How to make Lemon Mince Pies from the 1830s

Handwritten lemon mince pie recipe

Have you ever wanted to cook from an old recipe book? Often older recipes taste more delicious than modern adaptations. Give this lemon mincemeat recipe from the 1830s a go.

Where does the recipe come from?

I own a beautiful, handwritten manuscript cookbook donated to me by a (lovely) follower on Instagram. On page 99 this recipe for Lemon Mince Pies appears.

What is a manuscript cookbook?

It is a handwritten private or personal collection of recipes. These recipes are useful because they allow us to see what people actually ate. Printed cookery books, then as now, contain recipes which we can never be sure were actually used.. Recipes copied down and collected are much more likely to be the food that real people ate.

If you want to know more about them, I recommend this website as a good start.

Here’s the recipe as it appears in my 1830s manuscript cookbook:

A pound of currants, a pound of suet and three lemons, squeeze out the juice, then boil the lemons in water and change the water to take off the bitterness, when they are boiled quite tender rub them through a sieve, then mix juice and all together with near three quarters of a pound of sugar, when you make your pies put in orange and citron and a few almonds.

Adapting an old recipe

I have changed the quantities to grams to make measuring easy. But this is a recipe that needs little adaptation. I’ve replaced citron. Citron (Citrus medica) is a large fragrant citrus fruit with a thick rind often candied. I’ve replaced it with the more easily available candied orange.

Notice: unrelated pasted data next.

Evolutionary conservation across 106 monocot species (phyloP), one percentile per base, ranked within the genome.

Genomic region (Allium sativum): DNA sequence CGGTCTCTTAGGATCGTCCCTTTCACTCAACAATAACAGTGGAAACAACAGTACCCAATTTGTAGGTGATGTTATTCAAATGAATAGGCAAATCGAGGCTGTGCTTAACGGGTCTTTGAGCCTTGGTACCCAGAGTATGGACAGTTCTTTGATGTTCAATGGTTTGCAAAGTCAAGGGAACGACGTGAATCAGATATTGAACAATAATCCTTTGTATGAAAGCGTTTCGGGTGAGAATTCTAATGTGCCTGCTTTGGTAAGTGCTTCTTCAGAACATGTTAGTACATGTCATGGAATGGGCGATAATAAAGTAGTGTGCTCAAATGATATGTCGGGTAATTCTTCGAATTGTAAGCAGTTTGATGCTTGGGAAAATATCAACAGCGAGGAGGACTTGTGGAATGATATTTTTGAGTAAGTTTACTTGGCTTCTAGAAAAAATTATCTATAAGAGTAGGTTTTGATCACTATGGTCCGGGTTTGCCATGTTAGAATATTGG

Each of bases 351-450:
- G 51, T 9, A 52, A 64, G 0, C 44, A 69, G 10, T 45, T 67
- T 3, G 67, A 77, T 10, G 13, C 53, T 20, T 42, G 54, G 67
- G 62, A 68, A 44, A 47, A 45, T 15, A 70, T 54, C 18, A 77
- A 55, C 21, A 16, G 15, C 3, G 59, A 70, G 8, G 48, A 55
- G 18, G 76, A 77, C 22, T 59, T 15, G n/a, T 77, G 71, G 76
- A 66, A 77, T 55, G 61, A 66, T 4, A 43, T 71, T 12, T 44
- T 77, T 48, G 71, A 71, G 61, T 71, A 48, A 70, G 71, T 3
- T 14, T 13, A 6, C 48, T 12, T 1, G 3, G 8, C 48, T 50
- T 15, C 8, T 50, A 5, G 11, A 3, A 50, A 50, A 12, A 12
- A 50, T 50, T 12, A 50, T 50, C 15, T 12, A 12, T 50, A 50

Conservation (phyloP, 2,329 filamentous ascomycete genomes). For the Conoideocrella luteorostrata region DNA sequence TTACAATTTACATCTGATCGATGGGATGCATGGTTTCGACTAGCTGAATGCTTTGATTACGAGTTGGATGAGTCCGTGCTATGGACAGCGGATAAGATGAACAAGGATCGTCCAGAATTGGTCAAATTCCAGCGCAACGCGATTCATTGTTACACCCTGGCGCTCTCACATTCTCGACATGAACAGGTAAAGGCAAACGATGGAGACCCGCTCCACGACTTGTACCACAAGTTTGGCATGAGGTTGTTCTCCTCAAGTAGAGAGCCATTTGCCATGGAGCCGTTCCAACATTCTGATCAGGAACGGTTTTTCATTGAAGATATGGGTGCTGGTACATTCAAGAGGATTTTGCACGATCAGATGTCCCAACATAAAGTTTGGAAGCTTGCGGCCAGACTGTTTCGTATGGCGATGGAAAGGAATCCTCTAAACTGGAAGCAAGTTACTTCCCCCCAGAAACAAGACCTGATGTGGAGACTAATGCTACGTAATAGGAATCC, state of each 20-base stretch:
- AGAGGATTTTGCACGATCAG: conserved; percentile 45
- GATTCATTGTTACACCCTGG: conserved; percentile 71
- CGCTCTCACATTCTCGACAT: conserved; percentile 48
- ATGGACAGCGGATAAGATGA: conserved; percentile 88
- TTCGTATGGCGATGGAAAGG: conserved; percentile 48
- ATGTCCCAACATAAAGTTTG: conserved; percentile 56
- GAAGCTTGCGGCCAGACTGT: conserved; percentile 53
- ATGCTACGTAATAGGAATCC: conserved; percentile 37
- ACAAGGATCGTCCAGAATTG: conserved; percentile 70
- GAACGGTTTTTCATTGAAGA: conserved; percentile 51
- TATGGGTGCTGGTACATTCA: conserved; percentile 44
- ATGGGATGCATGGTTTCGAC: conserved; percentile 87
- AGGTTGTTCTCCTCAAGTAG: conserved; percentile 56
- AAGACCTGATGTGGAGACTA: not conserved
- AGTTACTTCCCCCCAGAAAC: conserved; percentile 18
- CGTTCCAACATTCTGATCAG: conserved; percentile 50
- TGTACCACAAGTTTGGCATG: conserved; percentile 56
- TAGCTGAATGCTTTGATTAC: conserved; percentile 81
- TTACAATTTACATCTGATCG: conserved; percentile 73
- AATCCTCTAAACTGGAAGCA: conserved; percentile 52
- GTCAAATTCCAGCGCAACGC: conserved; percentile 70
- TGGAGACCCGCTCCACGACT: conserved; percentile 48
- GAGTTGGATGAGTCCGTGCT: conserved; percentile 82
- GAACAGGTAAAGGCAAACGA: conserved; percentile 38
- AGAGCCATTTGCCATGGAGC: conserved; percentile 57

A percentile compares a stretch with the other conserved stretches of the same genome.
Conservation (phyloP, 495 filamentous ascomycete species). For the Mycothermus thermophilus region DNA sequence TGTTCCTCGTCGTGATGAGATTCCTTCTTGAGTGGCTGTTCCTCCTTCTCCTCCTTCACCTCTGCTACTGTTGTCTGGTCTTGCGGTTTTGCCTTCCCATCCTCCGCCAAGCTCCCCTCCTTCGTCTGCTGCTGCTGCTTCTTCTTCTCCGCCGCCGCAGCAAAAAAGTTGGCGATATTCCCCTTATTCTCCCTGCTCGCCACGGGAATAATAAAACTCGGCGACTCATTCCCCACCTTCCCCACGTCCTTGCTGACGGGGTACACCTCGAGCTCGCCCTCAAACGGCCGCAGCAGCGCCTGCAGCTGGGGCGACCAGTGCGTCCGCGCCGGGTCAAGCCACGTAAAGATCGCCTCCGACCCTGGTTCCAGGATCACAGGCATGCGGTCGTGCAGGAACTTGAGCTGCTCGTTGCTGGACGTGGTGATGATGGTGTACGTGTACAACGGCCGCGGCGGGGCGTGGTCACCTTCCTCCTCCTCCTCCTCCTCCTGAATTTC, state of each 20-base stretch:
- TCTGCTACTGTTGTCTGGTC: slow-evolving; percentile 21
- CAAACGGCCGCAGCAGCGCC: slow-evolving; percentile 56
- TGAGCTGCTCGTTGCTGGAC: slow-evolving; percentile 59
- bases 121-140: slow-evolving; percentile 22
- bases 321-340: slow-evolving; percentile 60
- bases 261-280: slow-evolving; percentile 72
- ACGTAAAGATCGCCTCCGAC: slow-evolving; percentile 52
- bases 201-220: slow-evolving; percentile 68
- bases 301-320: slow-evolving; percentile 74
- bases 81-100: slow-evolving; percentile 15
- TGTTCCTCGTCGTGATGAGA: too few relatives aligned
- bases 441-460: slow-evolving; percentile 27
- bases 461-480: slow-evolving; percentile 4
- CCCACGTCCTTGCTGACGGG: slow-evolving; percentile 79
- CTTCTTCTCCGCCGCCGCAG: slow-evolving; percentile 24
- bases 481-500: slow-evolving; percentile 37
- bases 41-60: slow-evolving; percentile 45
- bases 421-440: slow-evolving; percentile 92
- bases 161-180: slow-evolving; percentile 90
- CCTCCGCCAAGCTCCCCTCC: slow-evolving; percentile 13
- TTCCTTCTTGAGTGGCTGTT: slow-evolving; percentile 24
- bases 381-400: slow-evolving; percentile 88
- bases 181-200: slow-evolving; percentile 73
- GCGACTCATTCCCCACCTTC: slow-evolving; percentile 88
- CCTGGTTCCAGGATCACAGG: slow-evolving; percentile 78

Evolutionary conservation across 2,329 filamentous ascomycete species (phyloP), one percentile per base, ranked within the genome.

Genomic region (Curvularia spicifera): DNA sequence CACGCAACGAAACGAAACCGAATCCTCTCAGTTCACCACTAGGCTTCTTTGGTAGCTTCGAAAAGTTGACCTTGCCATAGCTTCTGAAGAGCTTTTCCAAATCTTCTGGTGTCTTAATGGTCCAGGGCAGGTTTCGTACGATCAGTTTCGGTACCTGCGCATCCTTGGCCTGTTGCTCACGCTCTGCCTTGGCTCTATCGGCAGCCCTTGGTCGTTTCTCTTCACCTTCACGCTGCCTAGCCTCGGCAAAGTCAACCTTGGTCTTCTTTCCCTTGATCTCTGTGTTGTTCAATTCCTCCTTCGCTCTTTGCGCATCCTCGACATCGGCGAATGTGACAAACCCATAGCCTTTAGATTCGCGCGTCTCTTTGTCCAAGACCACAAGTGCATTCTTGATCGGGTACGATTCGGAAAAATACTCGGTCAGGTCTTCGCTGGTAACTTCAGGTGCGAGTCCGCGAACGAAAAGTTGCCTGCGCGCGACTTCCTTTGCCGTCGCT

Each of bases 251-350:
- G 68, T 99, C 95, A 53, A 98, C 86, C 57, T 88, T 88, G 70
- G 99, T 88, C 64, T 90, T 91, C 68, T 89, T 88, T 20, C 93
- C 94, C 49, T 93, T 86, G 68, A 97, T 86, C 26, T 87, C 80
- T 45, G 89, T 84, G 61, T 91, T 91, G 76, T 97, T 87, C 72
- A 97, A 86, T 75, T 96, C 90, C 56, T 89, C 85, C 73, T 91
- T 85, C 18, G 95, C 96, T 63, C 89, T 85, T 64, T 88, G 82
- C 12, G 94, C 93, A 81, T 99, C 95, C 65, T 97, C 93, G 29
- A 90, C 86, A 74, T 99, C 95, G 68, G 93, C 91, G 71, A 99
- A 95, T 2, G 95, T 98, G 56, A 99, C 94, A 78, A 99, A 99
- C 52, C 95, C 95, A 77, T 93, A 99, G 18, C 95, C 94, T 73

If you can make your own candied orange it is delicious and not hard to make but otherwise shop bought is fine.

I made the recipe below:


  • 3 lemons
  • 500 grams of currants
  • 500 grams of suet (normal or vegetarian)
  • 420 grams of sugar
  • Candied orange (or candied citron) 1 tablespoon
  • A few almonds (2 teaspoons)

You will also need some simple shortcrust pastry to make the pies, and an egg yolk or milk to glaze the lids.


Squeeze the lemons for juice. Put the lemon halves into a saucepan and fill with water. Bring to the boil. Drain. Fill with water again and boil the lemon skins until butter soft. Drain.

Either finely chop or blend the peel with a blender. Put in a saucepan together with the currants, suet, candied orange (or citron) and the almonds. Heat gently until the suet is completely melted. Keep an eye on it and stir frequently.

Either use immediately for mince pies filling or put into sterilised jars hot and keep for later. The filling will last six months but I have heard that it keeps for many years.

To make the pies: roll out the pastry and cut out rounds for pie cases. Set them in a 12-hole baking tin. Fill with the mincemeat. Cut some lids and mositen the edge with water. Press the lids down and glaze with egg yolk or milk. Bake at 200C/395F/gas mark 6 for 15-20 minutes.

How does it feel to make it?

As I heated the mincemeat up. The basement began to smell deliciously of Christmas. As I filled the sterilized jars I could hear the stories being read out. Tales of paralyzed fear, blood on shoes and door slamming shut filled the kitchen as I screwed on the lids to the full jars.

The lids popped beautifully after I had displayed them on our dresser as if on cue, when pauses came in the stories.

Why does the mincemeat look different?

They did look beautifully old-fashioned. Suet isn’t melted in modern mincemeat. If you look carefully in a modern jar you can see white flakes of suet. In these older recipes the suet plays a part in conserving the mincemeat so it is mixed throughout. That is why the older version looks different.

How do they taste?

This is the recipe I have used every year for the Town House’s fundraiser for the last 3 years. 96 mince pies are made for a discerning audience. None remain. Praise all round.